Eagle Claw Kung Fu

The Eagle Claw is one of the Kung Fu martial arts styles that came out of the great Shaolin Temple and is considered to be amongst the most complex styles of self defense and combat. The origins of this style can be traced way back to the 12th century when a Chinese general named Yue Fei, learnt martial arts from a Shaolin monk and then adapted some of the techniques to teach to his army.

Subsequently, the army went on to win many famous battles and the Eagle Claw style received widespread acclaim and popularity. There are very few grandmasters who are actually qualified enough to teach the entire Eagle Claw system, although it is exhilarating to note that most of Yue Fei’s techniques still survive and are taught across various schools.

Eagle Claw mostly comprises of joint locking and grappling techniques. It is incredible to note that the lock employed by an Eagle Claw grand master could be as agonizing as it would be to have steel talons piercing through the skin. The techniques are focused on gripping, trapping and manipulating the limbs and pressure points of the opponent and then disable them.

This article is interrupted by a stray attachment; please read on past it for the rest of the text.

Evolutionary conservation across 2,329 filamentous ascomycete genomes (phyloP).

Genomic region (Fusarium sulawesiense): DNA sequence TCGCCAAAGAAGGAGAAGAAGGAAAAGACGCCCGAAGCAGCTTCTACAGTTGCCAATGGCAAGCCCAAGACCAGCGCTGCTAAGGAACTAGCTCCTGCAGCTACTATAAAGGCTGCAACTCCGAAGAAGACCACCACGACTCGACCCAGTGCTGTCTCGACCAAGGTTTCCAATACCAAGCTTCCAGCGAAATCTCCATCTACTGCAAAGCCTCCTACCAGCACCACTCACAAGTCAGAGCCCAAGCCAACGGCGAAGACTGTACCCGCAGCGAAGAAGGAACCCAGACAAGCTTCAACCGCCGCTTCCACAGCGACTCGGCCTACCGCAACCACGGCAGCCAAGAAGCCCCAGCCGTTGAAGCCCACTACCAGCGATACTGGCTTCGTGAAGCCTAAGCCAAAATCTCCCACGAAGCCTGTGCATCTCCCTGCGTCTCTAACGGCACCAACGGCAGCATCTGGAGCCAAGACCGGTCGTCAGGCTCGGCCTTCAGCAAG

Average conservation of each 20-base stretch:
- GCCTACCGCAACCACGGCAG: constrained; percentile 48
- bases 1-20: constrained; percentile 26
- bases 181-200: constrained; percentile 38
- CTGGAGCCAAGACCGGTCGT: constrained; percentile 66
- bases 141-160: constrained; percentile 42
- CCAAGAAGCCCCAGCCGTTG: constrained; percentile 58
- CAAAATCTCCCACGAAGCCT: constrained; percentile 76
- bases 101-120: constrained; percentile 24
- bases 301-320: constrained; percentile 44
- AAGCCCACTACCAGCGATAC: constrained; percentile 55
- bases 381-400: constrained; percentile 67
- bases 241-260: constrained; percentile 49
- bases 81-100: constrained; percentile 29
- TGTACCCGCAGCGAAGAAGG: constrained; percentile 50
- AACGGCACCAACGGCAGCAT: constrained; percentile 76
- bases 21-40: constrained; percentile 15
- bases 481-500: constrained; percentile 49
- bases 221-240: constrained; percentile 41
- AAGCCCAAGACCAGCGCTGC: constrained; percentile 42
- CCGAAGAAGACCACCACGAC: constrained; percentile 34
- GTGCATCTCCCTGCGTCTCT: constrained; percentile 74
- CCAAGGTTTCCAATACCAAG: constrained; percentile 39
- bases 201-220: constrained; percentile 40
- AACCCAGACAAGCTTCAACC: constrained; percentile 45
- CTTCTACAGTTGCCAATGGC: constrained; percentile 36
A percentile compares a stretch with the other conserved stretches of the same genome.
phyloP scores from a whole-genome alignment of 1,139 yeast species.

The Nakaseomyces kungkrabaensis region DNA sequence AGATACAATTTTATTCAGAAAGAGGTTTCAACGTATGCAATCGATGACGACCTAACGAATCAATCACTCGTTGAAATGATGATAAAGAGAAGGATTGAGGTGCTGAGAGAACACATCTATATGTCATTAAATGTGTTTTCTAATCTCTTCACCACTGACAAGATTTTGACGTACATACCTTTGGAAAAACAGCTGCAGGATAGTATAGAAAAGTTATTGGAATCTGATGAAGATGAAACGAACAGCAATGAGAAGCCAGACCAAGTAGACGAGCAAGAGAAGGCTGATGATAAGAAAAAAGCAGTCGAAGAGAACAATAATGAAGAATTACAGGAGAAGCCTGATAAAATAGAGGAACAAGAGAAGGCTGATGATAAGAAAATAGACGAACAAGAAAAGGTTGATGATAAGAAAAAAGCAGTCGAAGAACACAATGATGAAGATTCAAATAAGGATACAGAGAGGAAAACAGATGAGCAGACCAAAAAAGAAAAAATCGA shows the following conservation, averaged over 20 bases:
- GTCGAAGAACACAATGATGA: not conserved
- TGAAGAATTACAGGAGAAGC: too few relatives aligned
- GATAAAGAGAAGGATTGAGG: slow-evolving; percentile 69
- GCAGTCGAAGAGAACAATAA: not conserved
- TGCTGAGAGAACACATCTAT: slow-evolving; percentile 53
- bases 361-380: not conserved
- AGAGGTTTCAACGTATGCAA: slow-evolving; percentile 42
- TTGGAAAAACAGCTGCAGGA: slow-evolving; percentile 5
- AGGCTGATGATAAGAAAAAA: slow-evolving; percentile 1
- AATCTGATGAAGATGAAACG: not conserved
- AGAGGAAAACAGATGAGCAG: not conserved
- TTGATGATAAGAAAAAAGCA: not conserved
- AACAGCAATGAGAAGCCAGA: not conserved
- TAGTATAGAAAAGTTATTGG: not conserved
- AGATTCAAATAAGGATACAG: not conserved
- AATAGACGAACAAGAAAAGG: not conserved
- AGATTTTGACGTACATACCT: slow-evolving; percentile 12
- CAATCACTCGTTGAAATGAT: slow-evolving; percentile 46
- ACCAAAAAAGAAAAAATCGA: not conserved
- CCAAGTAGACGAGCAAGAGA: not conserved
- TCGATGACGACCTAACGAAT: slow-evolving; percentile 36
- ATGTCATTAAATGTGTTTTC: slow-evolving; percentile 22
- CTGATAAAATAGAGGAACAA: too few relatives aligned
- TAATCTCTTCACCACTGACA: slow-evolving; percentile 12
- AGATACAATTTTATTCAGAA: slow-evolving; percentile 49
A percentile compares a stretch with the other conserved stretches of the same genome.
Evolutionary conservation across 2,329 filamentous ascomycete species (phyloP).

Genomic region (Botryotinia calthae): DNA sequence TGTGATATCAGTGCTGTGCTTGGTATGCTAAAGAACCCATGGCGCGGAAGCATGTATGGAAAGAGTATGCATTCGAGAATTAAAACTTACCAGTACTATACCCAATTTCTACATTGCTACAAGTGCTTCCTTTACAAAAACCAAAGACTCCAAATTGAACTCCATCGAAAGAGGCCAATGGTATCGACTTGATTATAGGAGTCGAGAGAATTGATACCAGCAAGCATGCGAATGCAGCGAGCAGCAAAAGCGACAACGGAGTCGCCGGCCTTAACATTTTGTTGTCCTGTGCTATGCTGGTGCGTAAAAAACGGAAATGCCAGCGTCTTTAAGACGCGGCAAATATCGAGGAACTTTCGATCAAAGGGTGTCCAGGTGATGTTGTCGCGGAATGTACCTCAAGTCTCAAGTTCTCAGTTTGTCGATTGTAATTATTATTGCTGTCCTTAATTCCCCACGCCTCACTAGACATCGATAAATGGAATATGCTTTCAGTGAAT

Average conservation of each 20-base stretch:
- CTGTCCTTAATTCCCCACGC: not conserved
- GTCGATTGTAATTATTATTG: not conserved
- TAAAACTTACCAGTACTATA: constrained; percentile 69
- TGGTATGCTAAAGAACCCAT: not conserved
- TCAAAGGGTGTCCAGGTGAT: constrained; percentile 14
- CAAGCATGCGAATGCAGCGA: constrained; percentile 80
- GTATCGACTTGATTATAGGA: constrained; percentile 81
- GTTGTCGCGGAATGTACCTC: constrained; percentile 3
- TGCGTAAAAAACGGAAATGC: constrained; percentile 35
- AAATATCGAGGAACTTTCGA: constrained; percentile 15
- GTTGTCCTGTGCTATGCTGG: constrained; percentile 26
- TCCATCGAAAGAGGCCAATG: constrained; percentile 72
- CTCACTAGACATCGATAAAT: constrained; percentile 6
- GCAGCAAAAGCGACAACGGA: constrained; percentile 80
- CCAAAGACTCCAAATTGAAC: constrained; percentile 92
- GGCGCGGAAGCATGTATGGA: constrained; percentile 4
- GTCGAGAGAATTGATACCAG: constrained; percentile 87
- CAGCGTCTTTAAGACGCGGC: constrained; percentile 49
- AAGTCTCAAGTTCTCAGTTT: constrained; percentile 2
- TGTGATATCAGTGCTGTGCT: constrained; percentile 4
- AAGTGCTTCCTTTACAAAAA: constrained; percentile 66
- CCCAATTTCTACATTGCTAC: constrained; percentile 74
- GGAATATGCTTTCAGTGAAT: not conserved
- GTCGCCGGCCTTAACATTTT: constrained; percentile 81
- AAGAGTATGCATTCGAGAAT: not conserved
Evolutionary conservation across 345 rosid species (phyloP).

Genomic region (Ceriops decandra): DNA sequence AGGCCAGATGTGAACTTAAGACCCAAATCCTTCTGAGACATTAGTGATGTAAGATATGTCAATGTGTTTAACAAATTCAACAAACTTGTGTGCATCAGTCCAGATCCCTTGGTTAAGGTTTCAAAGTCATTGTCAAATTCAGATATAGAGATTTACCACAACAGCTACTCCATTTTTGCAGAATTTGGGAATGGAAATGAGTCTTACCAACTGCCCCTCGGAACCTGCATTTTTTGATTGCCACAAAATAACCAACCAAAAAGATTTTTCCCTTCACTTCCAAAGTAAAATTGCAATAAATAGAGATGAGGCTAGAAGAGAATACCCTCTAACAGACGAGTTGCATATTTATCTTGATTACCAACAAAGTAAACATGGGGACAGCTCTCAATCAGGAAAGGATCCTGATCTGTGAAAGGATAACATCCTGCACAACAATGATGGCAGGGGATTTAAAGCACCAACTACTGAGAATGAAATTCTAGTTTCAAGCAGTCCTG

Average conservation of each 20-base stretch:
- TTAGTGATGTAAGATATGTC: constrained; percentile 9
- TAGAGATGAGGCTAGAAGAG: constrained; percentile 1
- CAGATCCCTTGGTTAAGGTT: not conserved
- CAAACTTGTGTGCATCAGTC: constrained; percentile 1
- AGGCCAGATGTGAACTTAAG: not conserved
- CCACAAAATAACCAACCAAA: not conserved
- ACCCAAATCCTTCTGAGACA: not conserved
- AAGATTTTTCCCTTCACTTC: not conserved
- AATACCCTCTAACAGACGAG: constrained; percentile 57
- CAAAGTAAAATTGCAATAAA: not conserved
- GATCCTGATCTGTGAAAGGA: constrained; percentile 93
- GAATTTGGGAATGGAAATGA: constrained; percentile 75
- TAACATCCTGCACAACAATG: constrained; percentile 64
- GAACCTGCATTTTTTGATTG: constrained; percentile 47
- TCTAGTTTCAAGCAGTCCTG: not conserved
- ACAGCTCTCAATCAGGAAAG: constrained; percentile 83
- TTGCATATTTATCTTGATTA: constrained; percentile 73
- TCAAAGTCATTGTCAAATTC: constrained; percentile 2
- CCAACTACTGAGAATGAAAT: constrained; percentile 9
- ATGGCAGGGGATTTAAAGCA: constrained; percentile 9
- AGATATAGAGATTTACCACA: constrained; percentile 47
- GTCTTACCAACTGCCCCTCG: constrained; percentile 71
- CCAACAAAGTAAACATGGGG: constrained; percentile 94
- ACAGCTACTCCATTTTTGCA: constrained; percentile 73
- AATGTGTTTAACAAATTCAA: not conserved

It is one of those martial arts which have been inspired by the fighting techniques existing in nature, like that of the white crane, eagle and the tiger, something that was picked by Shaolin monasteries which were mostly built in mountainous terrains.

Eagle Claw comprises of as many as 75 different sets and it is astonishing to note that each of these sets are highly complicated and could be martial art forms of their own. Kicking, grabbing and striking techniques are practiced over years along with claw locking variations and hand and foot techniques.

Practitioners also learn various acrobatic skills which help them in freeing themselves from locks and restraints. There are more than a hundred locking techniques, which are structured to handle multiple attacks along with counters to enable a person to defend himself from multiple attackers.

The Eagle Claw system taught to students varies based on the teacher, although the form is divided into 3 important categories. The Xing Quan is the first of them. The Walking Fist as it is also known as, comprises of about dozen rows of techniques. The Linking Fist or Lian Quan comprises of incorporating various joint locks and grappling techniques. The last and the most important of them all is the Yue Shi San Shou which includes 108 grab techniques or skills.

There are multiple segments that exist within the training as well. This includes locks on different parts of the body like wrist, foot, fingers, elbows, throat, head, legs and arms. There are both low and high strikes which a practitioner can train to master. The advanced levels also include what is called death locks. This form of martial art also comprises of training hard to develop the ability to grasp specific pressure points of the opponent in the right way. This, when done properly could inflict extreme pain too.

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